Wednesday, March 27, 2013

San Francisco, Community

San Francisco, Community

Like most of my peers I had a preconceived idea about the homeless and what they would be like. Even though I had been informed about how the homeless population includes individuals who are living in temporary homes or families that are hopping from house to house, I was still shocked by how different my expectations are from reality.
Before I had often imagined the homeless to be living in isolation from one another without a feeling of belonging anywhere. I felt hesitant about approaching anyone and initiating a conversation because I felt that I could easily say the wrong thing or ask the wrong questions and offend someone.
I think the experience that radically changed my perception and forced me to step out of my comfort zone was the St. Vincent de Paul Wellness Center. On Monday we  had the opportunity to do more than just serve meals to our clients. Instead of solely focusing on providing the bare necessities for survival, we had the chance to reach out and nurture their minds and spirits.

I feel like I had the chance to see firsthand just what St. Vincent de Paul does for this community. During the mindful meditation session I felt humbled and inspired by all the calm faces I saw as everyone went deep within themselves to find inner peace. I was also amazed by how open and accepting people were to sharing their experiences and thoughts about the meditation.

My favorite part was the art program. It is not art therapy because the clients' art is not being analyzed, but it is just as therapeutic. That was the moment where I started opening up and asking questions about the collages that people were working on. I heard fascinating stories and saw just how hopeful these people were despite their circumstances. They were not afraid to tell me if they were recovering from substance abuse or if they had struggles with their addiction. I think these people were honest and welcomed me to their community. I also felt like they had so much more to offer me than I could offer them. I had nothing to teach them, but I felt that they were so much knowledgeable and well rounded than me which was really refreshing.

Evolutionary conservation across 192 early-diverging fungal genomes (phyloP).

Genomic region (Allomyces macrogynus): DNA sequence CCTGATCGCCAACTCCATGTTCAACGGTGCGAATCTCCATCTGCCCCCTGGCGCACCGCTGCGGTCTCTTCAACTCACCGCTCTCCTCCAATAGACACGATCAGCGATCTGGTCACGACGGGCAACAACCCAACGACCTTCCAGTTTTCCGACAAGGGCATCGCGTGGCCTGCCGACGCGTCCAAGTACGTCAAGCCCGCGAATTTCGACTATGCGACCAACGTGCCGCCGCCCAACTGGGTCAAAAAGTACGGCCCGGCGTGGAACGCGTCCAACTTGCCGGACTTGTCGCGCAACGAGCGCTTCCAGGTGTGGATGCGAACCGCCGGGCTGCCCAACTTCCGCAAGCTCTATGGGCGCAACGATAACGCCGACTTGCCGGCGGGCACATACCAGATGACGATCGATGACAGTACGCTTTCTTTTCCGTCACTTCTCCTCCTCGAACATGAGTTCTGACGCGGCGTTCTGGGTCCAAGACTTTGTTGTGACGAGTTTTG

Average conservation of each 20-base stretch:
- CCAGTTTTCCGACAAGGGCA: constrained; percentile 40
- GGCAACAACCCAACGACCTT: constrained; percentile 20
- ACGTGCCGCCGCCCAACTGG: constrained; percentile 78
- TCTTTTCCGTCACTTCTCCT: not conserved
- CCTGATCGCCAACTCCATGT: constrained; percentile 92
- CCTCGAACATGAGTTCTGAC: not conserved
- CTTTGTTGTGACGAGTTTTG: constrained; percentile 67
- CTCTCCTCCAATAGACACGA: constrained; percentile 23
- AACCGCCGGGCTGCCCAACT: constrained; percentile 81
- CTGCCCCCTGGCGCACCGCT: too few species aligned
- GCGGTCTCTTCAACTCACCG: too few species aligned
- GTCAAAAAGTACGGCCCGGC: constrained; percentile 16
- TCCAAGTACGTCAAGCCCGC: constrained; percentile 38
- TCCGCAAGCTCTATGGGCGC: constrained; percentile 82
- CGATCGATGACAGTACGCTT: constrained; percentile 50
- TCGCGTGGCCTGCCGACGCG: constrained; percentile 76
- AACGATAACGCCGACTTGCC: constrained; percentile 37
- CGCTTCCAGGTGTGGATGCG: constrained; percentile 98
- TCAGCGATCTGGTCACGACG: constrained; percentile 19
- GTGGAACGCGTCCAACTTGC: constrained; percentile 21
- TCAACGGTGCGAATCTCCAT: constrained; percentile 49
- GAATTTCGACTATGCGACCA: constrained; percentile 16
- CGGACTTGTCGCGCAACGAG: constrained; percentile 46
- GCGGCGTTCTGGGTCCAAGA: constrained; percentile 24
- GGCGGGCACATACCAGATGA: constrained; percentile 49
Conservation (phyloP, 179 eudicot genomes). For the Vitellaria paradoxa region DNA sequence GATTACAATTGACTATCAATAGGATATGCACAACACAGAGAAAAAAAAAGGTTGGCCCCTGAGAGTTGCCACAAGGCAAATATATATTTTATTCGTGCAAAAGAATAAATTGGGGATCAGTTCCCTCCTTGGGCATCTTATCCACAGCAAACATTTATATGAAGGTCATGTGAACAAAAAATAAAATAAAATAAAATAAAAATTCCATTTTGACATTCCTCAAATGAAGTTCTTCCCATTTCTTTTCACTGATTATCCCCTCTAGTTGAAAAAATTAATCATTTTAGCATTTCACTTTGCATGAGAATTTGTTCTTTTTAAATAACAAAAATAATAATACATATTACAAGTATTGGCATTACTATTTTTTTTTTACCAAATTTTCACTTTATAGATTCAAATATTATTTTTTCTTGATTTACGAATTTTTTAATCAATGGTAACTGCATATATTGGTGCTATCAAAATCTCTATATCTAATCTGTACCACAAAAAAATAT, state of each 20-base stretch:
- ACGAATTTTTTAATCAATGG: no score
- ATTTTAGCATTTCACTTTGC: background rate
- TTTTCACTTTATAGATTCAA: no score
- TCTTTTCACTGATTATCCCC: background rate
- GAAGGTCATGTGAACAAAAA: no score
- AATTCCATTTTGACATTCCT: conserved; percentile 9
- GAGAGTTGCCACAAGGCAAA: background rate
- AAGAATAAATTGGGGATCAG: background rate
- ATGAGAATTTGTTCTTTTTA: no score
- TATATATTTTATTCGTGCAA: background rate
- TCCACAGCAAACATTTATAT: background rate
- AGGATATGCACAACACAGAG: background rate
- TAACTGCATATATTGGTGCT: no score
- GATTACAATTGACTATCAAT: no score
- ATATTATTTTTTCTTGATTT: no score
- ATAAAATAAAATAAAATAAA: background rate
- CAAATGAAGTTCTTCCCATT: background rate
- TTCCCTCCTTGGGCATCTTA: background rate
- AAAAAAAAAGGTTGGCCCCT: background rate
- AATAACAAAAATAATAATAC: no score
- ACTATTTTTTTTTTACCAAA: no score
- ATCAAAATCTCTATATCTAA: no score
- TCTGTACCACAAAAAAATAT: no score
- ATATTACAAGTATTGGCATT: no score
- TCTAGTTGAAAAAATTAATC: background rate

I think that these people were a great example of community for me. Despite their different backgrounds and opinions they were all fighting the same things together. I watched as two women hugged and made up after a misunderstanding. One of them said "I've known you for far too long to fight about little things like that." When I heard that, I realized just how long these people had been together. And even if their families, friends, and most of the world had given up on them, St. Vincent de Paul and the other clients at the Wellness Center did not.
That's what a real community is supposed to be

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